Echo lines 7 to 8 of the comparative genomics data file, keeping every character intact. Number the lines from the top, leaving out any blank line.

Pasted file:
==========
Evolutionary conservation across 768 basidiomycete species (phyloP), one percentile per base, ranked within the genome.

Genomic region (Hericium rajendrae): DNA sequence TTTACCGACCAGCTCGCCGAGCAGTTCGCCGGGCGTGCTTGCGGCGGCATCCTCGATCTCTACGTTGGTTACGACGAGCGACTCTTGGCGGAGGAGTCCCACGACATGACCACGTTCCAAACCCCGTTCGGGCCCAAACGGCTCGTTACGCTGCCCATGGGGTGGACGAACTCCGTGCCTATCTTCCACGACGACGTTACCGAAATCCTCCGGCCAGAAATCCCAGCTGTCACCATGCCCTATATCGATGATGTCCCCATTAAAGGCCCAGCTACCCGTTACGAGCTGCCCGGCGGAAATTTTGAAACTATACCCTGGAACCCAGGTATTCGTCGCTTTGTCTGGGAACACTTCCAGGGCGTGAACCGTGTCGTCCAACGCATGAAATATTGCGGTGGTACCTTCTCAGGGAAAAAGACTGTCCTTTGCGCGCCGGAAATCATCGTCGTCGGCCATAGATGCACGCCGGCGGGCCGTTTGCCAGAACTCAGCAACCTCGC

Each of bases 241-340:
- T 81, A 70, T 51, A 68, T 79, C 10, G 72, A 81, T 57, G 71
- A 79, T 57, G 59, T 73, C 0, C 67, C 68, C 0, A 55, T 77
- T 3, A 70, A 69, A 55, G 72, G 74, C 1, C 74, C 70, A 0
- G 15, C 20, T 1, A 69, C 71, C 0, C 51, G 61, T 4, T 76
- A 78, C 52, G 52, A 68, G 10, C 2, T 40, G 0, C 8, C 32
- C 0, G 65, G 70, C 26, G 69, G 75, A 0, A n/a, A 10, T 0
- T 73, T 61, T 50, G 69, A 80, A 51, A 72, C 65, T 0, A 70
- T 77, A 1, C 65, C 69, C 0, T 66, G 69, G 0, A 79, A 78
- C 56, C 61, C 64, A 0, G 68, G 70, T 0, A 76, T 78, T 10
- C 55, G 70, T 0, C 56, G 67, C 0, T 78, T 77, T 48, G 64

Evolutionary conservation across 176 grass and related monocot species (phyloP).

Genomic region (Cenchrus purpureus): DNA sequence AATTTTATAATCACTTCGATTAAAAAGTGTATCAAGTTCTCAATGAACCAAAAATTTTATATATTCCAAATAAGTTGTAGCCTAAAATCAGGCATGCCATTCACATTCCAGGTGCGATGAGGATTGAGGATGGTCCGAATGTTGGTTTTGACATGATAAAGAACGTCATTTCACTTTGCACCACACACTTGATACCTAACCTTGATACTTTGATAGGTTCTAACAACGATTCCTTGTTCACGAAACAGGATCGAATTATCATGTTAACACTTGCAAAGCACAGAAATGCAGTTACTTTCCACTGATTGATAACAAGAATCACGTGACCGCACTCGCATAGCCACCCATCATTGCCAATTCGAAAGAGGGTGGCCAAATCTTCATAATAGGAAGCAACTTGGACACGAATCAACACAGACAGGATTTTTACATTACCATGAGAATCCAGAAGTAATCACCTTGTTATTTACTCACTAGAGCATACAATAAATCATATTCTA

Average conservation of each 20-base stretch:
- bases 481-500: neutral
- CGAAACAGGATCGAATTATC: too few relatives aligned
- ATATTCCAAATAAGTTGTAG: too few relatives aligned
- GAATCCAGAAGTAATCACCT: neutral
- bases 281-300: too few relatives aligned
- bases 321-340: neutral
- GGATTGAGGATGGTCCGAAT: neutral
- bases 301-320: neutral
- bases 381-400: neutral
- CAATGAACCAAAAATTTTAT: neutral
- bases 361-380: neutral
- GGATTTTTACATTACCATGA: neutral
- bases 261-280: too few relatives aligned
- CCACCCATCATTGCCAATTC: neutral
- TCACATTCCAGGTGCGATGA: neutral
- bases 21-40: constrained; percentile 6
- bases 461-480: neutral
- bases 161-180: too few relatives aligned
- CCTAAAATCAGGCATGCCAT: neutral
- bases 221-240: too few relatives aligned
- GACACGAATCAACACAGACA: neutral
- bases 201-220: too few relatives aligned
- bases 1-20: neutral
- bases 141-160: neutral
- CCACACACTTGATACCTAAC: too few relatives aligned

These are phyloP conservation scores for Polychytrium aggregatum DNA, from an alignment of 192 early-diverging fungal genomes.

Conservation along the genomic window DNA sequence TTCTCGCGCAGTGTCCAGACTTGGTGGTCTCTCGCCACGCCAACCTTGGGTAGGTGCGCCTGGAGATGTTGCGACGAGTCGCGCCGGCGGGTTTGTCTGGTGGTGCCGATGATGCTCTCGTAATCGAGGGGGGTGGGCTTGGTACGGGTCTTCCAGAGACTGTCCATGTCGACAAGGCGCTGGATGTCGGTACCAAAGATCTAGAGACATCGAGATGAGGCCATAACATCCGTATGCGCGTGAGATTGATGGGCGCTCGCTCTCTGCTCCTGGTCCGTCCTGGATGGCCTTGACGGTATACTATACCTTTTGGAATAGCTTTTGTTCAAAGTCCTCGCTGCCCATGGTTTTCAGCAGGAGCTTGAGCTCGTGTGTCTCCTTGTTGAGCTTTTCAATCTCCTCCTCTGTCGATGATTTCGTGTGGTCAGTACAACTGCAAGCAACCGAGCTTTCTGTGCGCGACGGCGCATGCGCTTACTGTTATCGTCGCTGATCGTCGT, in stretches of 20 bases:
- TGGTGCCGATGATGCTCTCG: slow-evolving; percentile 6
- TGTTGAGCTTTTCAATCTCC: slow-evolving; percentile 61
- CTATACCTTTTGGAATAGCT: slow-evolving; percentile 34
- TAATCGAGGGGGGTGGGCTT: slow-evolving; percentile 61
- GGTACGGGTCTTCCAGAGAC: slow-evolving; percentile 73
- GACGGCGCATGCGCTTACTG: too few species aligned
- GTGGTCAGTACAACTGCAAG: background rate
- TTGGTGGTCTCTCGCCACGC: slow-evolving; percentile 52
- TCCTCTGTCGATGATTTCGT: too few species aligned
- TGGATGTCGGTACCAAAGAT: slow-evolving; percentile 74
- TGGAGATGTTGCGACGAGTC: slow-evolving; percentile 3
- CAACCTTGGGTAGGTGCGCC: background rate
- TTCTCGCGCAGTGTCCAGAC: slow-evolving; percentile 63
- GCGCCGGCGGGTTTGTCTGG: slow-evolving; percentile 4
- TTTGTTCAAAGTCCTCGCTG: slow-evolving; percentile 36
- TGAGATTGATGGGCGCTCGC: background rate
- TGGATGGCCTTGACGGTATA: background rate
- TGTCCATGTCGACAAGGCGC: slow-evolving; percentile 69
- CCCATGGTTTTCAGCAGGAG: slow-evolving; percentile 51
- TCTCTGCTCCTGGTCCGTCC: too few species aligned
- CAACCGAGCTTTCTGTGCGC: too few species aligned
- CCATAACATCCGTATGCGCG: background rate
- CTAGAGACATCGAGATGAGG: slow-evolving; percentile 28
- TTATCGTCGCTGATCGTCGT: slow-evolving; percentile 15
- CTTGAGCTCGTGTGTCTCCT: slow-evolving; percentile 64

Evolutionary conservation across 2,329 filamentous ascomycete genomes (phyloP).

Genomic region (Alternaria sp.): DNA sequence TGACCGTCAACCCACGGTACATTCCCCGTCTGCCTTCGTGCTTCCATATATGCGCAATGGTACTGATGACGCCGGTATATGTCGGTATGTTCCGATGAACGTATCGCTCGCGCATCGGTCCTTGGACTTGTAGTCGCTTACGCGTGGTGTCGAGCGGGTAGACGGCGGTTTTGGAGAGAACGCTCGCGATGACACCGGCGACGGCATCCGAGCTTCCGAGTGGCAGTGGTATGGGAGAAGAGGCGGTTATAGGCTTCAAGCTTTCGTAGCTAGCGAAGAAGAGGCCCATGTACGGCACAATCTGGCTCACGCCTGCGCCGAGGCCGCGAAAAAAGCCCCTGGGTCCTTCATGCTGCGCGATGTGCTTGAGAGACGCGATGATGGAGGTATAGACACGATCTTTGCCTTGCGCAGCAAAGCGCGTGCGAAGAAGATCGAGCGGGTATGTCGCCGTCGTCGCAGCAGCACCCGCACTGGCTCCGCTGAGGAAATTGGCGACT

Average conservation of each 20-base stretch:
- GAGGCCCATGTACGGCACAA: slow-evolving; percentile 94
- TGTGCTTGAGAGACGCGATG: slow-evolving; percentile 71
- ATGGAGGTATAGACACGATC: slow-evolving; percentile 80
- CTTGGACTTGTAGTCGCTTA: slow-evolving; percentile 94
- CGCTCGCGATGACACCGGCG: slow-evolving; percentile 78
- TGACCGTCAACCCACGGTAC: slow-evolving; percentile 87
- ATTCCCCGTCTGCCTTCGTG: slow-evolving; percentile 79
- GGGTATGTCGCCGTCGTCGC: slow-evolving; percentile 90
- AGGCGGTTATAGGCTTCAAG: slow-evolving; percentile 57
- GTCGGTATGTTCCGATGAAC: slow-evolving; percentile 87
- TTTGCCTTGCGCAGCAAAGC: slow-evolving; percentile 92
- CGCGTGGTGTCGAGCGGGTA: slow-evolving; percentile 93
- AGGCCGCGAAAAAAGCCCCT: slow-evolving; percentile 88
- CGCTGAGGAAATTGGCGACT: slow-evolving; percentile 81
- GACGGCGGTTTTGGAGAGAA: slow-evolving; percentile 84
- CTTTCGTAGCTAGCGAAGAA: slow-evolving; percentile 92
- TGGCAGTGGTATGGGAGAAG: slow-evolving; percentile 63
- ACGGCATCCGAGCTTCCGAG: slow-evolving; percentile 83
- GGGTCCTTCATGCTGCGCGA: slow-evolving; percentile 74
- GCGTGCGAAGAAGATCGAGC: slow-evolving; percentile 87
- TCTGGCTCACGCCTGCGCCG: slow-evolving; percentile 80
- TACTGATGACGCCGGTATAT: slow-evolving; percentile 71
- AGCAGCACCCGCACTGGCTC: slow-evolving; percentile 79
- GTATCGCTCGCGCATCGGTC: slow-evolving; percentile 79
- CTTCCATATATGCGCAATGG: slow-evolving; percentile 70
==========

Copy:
- G 15, C 20, T 1, A 69, C 71, C 0, C 51, G 61, T 4, T 76
- A 78, C 52, G 52, A 68, G 10, C 2, T 40, G 0, C 8, C 32